The most eco friendly option is an electronic invitation followed by an electronic RSVP mechanism. If this isn’t feasible – like for a wedding or black tie affair – select invitations made of 100% recycled paper or other eco options like bamboo or – believe it or not – elephant dung! You can also choose invitations embedded with seeds that your guests can then plant afterwards. Be sure to ask for soy or vegetable-based ink instead of the traditional petroleum-based stuff is made of – you guessed it – petroleum! The last time I checked, that was a scare resource that is also bad for the environment. Skip all the extra envelopes and go for just one. If guests don’t have to include a payment with their RSVP card, opt for a postcard instead.


Do you really need a program? Do your guests actually read it? If this is a must at your event, can you reduce the number of pages? As with invitations, use 100% recycled paper that is FSC (forest stewardship council) certified. And don’t forget to use vegetable or soy-based ink.

Signs and Banners

I’m a stickler for informational and directional signage. I hate being lost and I don’t want my guests to get lost either. If you have an annual event, make your signs and banners are generic in nature so that they can be used from year to year and just require you to change a digit on a date. Talk to your sign vendor about using eco materials when making new indoor and outdoor signs.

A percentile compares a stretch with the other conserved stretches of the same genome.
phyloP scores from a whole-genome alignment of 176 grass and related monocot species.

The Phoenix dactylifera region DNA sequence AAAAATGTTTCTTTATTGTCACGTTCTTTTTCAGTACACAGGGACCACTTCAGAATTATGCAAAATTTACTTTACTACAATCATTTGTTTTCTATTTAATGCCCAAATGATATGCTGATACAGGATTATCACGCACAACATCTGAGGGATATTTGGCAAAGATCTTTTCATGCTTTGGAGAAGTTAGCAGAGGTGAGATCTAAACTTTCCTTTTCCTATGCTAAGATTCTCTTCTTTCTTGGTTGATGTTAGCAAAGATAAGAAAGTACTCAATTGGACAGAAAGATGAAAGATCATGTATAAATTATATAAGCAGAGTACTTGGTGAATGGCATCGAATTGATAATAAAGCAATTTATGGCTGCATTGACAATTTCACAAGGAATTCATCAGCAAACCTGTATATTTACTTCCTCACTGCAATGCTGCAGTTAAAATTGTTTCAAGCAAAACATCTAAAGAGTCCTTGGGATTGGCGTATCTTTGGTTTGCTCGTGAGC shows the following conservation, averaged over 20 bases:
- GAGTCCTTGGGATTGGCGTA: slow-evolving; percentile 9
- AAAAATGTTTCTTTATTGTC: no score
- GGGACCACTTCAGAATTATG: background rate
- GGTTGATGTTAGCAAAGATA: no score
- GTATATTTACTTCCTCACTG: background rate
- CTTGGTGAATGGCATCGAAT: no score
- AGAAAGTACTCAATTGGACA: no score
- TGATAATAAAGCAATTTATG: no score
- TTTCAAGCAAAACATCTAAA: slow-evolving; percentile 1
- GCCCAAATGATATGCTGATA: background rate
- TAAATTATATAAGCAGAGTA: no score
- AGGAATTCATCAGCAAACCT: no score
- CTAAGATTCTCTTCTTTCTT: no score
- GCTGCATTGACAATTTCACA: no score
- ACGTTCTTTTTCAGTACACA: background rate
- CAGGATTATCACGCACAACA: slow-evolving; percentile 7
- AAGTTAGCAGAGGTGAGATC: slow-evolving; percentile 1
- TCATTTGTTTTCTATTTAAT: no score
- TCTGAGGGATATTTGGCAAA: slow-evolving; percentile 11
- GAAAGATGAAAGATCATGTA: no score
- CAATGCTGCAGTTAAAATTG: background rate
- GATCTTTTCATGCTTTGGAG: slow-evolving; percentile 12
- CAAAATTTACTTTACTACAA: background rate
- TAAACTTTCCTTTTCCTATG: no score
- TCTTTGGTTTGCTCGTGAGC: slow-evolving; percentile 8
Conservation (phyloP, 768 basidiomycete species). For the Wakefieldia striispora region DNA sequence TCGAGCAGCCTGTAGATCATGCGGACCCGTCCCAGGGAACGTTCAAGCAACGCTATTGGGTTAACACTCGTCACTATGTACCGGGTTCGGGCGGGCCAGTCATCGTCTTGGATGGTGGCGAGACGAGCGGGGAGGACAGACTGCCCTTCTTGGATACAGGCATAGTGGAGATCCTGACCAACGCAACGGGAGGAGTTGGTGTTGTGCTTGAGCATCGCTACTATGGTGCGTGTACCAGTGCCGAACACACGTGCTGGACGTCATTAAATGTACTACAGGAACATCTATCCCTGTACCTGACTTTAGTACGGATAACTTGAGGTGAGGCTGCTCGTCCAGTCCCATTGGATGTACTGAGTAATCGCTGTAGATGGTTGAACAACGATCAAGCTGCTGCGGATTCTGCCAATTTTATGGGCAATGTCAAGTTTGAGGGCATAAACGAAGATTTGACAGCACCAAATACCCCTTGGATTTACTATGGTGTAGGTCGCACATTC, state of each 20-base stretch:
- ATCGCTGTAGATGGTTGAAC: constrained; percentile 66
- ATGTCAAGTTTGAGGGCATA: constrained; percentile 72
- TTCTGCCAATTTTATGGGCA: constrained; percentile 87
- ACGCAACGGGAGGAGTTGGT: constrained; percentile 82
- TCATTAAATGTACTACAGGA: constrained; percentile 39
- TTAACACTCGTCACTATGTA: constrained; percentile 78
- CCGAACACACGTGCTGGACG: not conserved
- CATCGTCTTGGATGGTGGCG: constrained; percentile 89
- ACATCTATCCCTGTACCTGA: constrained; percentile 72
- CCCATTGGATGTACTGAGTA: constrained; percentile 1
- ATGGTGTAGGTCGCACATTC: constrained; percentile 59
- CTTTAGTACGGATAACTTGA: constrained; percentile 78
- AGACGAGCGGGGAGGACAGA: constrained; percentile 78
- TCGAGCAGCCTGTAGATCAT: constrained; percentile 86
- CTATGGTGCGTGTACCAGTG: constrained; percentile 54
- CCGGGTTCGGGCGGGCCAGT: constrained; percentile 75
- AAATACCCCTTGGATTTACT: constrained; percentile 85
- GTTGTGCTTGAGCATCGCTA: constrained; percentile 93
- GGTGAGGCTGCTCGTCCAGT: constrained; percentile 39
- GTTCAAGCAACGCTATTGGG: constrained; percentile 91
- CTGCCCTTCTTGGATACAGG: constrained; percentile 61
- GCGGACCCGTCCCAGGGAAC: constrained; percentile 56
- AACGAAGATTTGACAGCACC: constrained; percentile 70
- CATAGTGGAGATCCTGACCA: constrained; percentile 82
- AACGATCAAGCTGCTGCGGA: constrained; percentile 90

(Bonus tip from Julie. . . . I chaired a large event that Lori organized, and she used inexpensive picture frames to hold the signs that detailed the topics and panelists for each breakout room. They added a classy touch and are, of course, reusable.)

Next topic: What you eat and what you eat the food ON.

lori hill event productions helps environmentally conscious people and companies make their events savvy and sustainable. Company president Lori Hill has been reducing, reusing and recycling since she was a kid growing up in Lancaster, Pennsylvania; however, after being educated about the impact of our actions on the environment, she was prompted to make every facet of her work AND home life as sustainable as possible.